For those who are shaped by such a worldview—whether the "right-wing" or the "left-wing" version, the religious or the atheistic—celebrating the murder of innocent Israeli civilians, including children, women, and the elderly, is an expression of the partial fulfillment of a moral vision. As a teenager in Egypt, I recall nearly all the adults around me expressing such feelings when following the news of suicide bombings targeting Israeli civilians during the Second Intifada. Egypt's most prominent religious authorities declared the perpetrators to be martyrs and saints. In a way, it was not unlike the valorization and even canonization of those who destroyed livelihoods, burned property, and targeted police officers during the protests in America in the summer of 2020. I do not mean to inject American domestic politics where they do not belong, or to suggest a perfect moral equivalence, but there is a reason that leaders of Hamas and the Islamic Republic of Iran themselves insist that they are engaged in the same struggle against racism.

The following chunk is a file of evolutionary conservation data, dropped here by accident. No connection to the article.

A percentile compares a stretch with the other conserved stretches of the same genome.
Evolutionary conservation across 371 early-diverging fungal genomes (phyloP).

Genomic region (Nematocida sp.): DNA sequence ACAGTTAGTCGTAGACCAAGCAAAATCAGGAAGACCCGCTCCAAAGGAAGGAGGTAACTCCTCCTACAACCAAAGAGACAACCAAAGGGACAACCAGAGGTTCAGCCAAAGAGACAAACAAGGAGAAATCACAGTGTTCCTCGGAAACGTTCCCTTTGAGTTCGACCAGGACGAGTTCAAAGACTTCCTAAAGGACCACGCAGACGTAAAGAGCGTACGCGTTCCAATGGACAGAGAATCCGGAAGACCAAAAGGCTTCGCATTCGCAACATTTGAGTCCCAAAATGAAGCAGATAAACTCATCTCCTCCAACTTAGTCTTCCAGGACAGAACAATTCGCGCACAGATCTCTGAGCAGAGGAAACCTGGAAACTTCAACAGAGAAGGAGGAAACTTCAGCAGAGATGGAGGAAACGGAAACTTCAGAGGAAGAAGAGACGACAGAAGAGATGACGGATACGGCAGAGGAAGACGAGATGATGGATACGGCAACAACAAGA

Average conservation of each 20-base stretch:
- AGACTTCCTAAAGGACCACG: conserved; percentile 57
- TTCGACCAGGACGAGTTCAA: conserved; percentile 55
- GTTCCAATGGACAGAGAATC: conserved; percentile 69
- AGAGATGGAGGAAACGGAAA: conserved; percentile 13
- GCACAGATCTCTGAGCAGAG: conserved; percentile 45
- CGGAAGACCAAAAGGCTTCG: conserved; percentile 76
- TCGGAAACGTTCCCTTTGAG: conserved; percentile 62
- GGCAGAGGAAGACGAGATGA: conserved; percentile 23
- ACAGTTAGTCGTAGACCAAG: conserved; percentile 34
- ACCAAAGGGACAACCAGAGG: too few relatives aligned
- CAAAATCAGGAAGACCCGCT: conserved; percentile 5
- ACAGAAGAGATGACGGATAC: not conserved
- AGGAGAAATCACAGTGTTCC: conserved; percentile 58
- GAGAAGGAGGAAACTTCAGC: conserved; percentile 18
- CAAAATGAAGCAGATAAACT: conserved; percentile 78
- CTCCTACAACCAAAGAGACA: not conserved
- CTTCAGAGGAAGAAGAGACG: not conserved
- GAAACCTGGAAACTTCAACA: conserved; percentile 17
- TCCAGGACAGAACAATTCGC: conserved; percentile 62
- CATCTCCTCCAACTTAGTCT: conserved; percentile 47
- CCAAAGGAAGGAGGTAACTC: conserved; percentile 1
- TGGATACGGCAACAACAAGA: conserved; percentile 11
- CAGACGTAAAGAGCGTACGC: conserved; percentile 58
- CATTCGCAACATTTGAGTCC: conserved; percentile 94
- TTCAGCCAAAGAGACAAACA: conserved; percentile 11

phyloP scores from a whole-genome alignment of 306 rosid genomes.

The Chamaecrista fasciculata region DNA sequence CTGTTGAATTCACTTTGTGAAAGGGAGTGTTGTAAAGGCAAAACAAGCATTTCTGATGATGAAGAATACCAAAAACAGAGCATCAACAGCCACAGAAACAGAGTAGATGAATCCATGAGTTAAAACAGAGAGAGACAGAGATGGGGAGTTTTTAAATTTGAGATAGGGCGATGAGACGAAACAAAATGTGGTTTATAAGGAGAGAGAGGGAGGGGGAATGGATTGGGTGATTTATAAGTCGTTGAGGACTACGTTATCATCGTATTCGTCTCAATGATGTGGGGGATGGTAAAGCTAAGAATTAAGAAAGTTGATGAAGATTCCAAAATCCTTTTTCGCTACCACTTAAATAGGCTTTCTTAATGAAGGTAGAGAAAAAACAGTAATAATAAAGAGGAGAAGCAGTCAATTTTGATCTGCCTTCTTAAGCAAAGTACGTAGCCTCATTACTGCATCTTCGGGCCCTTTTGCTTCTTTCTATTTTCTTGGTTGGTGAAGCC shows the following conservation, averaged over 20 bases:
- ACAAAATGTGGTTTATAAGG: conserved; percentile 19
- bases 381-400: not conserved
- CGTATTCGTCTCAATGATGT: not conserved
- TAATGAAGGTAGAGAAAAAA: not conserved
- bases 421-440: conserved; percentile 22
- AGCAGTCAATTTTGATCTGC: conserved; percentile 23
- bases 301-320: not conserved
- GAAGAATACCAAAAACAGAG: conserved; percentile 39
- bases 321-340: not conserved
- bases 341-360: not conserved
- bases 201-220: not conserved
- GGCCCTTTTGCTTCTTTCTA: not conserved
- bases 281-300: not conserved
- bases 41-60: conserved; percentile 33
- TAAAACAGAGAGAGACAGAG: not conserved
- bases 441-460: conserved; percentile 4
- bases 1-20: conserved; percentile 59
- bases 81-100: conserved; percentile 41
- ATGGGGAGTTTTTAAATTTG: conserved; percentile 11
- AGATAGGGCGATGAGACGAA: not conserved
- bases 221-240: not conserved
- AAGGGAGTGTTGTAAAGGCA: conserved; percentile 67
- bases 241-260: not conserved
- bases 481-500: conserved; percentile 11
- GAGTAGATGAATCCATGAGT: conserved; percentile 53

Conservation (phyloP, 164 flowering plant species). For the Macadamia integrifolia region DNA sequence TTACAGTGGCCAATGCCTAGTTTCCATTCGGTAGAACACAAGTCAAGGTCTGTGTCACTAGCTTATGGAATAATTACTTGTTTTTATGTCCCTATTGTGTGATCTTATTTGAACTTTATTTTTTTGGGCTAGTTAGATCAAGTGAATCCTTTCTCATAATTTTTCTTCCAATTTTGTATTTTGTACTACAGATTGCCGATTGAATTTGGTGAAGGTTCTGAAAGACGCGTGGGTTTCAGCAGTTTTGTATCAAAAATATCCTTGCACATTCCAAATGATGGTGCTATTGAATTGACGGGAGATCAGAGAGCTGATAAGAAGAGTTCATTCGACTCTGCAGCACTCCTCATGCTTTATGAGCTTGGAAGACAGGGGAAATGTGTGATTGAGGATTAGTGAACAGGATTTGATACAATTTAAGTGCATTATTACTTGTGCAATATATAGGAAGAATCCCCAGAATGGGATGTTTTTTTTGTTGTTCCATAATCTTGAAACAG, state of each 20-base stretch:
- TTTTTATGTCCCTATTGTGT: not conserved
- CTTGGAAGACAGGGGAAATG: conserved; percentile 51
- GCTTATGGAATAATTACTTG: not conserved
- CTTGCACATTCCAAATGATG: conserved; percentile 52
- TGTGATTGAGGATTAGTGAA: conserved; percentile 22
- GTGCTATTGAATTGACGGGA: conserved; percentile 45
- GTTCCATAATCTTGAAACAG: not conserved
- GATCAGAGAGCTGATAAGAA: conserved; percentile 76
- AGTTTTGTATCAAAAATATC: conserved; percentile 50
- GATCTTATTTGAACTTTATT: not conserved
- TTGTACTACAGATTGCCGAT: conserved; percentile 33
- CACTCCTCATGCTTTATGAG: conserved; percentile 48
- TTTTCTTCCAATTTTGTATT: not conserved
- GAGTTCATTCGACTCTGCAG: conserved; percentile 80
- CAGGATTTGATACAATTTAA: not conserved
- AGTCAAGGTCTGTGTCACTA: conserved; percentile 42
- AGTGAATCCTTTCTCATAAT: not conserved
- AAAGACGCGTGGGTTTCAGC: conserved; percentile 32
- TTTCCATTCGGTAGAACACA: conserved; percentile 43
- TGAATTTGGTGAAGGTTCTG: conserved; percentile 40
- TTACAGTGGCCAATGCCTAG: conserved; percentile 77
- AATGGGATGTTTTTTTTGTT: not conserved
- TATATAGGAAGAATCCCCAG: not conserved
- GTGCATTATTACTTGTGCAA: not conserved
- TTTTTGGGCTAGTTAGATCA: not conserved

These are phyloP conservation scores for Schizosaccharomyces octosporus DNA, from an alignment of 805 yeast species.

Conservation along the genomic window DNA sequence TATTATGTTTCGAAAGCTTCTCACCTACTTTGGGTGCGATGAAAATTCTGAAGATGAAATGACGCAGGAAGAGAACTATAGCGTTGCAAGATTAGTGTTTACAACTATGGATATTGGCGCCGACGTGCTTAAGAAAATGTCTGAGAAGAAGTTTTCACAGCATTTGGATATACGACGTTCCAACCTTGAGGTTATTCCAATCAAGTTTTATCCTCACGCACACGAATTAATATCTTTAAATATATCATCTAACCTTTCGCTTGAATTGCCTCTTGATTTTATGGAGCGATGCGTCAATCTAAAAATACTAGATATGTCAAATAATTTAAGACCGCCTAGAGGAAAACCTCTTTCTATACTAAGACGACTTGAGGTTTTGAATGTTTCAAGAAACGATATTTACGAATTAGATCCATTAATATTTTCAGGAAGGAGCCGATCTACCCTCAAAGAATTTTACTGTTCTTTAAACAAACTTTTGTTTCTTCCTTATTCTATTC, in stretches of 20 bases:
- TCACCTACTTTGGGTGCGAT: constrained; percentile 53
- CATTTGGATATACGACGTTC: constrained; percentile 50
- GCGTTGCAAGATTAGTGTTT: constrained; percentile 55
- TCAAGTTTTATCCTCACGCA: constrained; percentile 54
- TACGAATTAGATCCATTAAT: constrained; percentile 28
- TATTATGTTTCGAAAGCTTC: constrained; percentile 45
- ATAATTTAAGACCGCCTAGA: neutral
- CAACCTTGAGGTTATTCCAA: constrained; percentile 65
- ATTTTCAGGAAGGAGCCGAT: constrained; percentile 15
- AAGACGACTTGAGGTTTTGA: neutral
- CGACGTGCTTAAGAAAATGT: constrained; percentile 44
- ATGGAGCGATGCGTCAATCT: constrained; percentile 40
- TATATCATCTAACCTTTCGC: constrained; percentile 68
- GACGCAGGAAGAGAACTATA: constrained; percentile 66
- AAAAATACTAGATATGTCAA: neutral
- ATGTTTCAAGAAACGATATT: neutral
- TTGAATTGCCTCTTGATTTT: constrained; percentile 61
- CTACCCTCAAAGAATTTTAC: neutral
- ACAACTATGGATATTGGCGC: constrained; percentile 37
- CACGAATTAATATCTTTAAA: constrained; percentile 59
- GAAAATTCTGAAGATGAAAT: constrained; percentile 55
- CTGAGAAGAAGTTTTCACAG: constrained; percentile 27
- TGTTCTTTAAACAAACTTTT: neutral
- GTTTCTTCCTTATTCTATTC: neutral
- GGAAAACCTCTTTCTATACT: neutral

Almost every Arab Muslim knows that what I'm describing is not a personal opinion but objective reality. We may try to belittle these facts, or dismiss them as the delusional daydreams of uneducated know-nothings under the influence of religious and populist fanatics. But we should not deny that they are true.
My fear is that the impulse to dismiss and belittle is the byproduct not of sincere belief but of a deep sense of helplessness. After many recent conversations with the rising generation of young, intelligent, Westernized, and highly educated Arab professionals and diplomats, I have witnessed a strong urge not to confront this reality. Even among those who genuinely accept the legitimacy of Israel in a way their parents would have never been capable of, I almost always hear them describe the deaths of innocent Israelis as somehow being their own fault, or at least the fault of the Israeli government for not unilaterally making peace and ending the conflict. There is nothing more depressing than the surrender of the young to a problem they see as too big to solve.